BCP/Standby/DR Testing with Delphix Standby dSources

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About this Document

This document explains a process for performing Business Continuity Tests (BCP Tests, Failover Tests, DR Tests) when using a Physical Standby database as a Delphix dSource. This document is specific to Oracle databases, and to Physical Standby Databases.


Background

  Physical Standby as a dSource

The most common Delphix topology uses Production data as the dSource, from which all VDBs (clones) are initially created.  To minimize the configuration changes needed on production systems, a physical standby can be used.

For more information on linking Delphix to a Physical Standby, see http://docs.delphix.com/display/DOCS/Linking+Oracle+Physical+Standby+Databases.


  BCP Testing

Best practices demand regular testing of Business Continuity Processes.  But the testing process typically involves resetting the logs on the standby system. What is the effect of the resetlogs operation on a Delphix dSource? What is the best procedure to use when performing a failover test, when the Physical Standby is used as the dSource?


Effect of Resetlogs on a Delphix dSource

Prior to Delphix 4.2, a resetlogs operation was very disruptive, and required creating a new dSource.

With Delphix 4.2 and higher, the effect of the resetlogs operation on a Delphix dSource is mitigated. As described here, https://docs.delphix.com/display/DOCS/Oracle+Source+Continuity, a simple operation preserves the dSource and starts a new Timeflow.  Storage savings are preserved.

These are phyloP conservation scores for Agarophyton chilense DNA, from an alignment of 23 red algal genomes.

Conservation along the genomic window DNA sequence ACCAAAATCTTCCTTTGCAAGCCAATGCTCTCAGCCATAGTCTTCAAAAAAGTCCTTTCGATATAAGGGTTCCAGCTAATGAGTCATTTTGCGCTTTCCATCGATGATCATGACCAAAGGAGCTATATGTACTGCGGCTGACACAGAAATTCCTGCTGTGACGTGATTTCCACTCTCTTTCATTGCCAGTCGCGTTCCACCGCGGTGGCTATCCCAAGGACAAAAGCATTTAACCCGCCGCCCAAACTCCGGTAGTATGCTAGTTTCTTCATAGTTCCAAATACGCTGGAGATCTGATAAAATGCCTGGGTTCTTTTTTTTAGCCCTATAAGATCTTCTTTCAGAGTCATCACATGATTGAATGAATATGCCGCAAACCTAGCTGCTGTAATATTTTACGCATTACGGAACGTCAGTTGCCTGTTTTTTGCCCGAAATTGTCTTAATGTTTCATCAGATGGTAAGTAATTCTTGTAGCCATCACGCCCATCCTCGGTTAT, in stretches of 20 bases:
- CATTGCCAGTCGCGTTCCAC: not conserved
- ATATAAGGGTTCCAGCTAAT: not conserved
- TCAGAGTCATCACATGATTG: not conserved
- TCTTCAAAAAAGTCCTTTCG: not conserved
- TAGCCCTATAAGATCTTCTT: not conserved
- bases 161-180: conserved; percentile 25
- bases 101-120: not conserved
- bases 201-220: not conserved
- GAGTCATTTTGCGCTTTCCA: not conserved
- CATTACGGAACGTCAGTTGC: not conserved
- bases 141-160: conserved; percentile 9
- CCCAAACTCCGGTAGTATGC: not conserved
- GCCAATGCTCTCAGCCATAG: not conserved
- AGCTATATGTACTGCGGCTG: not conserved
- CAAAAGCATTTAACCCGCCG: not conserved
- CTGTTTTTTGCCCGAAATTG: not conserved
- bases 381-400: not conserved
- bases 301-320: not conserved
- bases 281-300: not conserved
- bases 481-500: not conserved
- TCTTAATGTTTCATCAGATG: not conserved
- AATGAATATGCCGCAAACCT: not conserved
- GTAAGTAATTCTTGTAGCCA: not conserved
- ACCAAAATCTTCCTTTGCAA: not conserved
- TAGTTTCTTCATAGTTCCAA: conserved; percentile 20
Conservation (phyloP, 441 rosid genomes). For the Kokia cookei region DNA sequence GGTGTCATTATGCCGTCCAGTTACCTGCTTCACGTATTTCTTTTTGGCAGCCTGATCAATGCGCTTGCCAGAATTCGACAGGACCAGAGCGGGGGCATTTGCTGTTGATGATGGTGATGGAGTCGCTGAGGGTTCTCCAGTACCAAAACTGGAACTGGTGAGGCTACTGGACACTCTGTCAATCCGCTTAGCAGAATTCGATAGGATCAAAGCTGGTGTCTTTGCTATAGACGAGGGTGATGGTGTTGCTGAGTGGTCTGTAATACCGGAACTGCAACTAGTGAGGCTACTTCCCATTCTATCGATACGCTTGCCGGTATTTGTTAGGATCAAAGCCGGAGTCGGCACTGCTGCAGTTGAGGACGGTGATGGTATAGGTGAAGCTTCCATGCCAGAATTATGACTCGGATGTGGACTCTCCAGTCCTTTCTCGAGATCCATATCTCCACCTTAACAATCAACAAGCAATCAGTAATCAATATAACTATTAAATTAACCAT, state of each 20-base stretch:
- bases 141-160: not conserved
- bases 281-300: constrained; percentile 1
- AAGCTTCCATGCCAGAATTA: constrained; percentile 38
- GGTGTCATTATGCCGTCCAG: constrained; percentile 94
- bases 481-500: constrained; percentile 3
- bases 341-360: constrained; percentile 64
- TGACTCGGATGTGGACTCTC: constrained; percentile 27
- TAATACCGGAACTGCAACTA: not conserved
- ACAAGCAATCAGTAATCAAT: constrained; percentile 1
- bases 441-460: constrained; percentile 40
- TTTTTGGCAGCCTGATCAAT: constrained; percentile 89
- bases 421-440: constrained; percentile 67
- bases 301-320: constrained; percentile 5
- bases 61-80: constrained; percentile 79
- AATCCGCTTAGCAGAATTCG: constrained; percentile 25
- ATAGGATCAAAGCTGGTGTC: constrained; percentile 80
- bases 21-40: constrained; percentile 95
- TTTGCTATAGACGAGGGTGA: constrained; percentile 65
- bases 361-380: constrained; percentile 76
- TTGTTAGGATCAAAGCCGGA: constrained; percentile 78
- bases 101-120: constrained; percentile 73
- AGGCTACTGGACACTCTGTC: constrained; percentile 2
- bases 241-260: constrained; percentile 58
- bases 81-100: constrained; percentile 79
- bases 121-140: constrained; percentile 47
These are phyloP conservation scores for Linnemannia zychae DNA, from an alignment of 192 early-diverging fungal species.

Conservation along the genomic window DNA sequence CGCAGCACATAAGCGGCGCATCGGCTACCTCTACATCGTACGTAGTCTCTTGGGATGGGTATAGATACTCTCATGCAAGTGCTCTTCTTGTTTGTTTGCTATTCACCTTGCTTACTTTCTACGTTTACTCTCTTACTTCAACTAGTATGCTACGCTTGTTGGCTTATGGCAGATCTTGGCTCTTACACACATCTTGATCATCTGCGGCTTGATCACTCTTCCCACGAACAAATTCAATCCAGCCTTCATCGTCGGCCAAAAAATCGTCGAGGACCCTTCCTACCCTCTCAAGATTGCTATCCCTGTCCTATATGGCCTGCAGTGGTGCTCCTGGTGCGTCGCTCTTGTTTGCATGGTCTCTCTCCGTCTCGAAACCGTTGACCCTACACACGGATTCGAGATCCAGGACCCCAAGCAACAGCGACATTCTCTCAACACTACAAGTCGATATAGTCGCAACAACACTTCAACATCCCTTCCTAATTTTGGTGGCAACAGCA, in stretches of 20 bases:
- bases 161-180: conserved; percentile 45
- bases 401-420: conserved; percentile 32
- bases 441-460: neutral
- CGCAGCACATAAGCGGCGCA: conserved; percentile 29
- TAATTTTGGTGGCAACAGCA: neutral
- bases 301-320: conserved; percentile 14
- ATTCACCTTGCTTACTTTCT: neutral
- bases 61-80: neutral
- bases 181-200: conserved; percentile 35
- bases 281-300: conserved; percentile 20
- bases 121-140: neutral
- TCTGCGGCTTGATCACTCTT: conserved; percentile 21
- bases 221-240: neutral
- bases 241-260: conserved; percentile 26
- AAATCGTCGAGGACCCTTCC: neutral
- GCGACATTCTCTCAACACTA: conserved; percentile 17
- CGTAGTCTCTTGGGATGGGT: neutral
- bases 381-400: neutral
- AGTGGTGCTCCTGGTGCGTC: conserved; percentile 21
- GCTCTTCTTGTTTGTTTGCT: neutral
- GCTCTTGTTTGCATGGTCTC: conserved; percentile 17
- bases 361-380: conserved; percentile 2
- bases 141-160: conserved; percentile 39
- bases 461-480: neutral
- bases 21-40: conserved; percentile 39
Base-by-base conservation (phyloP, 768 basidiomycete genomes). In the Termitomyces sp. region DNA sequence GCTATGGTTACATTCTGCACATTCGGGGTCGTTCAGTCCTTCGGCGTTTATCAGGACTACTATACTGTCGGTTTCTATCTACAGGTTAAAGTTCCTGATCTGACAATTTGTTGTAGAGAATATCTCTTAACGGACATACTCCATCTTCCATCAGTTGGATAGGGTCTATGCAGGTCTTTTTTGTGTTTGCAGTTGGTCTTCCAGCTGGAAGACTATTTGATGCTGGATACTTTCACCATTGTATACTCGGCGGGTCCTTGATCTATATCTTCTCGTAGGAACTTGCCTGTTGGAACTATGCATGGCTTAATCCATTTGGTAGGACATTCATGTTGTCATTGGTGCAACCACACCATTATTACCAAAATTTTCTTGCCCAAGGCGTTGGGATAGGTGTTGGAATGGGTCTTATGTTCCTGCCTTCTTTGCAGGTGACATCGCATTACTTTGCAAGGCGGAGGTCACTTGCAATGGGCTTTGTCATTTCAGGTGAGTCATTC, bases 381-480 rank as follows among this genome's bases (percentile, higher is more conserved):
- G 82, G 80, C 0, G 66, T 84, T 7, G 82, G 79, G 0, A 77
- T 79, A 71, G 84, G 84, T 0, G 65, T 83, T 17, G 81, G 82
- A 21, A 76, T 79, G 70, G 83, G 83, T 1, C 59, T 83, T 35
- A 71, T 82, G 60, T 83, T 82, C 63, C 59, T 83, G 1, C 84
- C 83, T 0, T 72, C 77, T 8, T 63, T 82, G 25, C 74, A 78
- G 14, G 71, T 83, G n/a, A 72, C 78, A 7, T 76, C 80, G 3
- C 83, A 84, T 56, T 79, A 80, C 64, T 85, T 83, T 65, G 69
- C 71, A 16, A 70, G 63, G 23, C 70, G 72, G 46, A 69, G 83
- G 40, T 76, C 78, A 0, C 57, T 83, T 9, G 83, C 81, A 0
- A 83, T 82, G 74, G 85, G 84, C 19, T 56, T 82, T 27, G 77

While the old timeflow can still be accessed, and is retained according to the normal retention policies, it is not visible in the GUI.

Don’t worry!  Although the GUI only shows the current timeflow, the older timeflow can still function as an archive, and can be used to create VDBs.  But you must use the CLI (Command Line Interface) as described in the link above.  

In addition, the first Snapsync operation can take many hours/days to complete, as all database blocks are read, transmitted to the Delphix Engine over the network, and compared to existing blocks in order to determine the blocks which have actually changed.  

A Better Solution

Reduced functionality in the GUI, and the need to use CLI syntax, can be a significant hurdle for some customers.  In addition, the long operation can create unacceptable delays for developers who need fresh data.

Luckily, there is a simple way to completely preserve your existing dSource and timeflow.  You’ll be able to access all your old snapshots from the GUI, with no gaps or long delays.

Simply disable the dSource prior to the test, and use the Oracle Flashback Database feature to undo the resetlogs operation when your testing is complete.  Enable the dSource, and Delphix will continue as if nothing happened!  Since the flashback also returns the standby to the prior resetlogs setting, Delphix will not be aware that a resetlogs occurred.

NB:  It is not necessary to detach/attach the dSource.  The simpler disable/enable commands are sufficient.


Full Recipe

The process is as simple as it sounds, but here’s a working recipe:

  1. disable the dSource (Delphix GUI/CLI)

  2. convert physical standby to snapshot standby (Oracle commands)

  3. perform your regular business continuity testing

  4. flashback snapshot standby (Oracle commands)

  5. convert snapshot standby to physical (Oracle commands)

  6. enable the dSource (Delphix GUI/CLI)


Conclusion

By integrating this simple technique into your BCP test, you can make sure that your Delphix landscape is unaffected.  Happy virtualizing!

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Ranzo Taylor, Employee

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Posted 3 years ago

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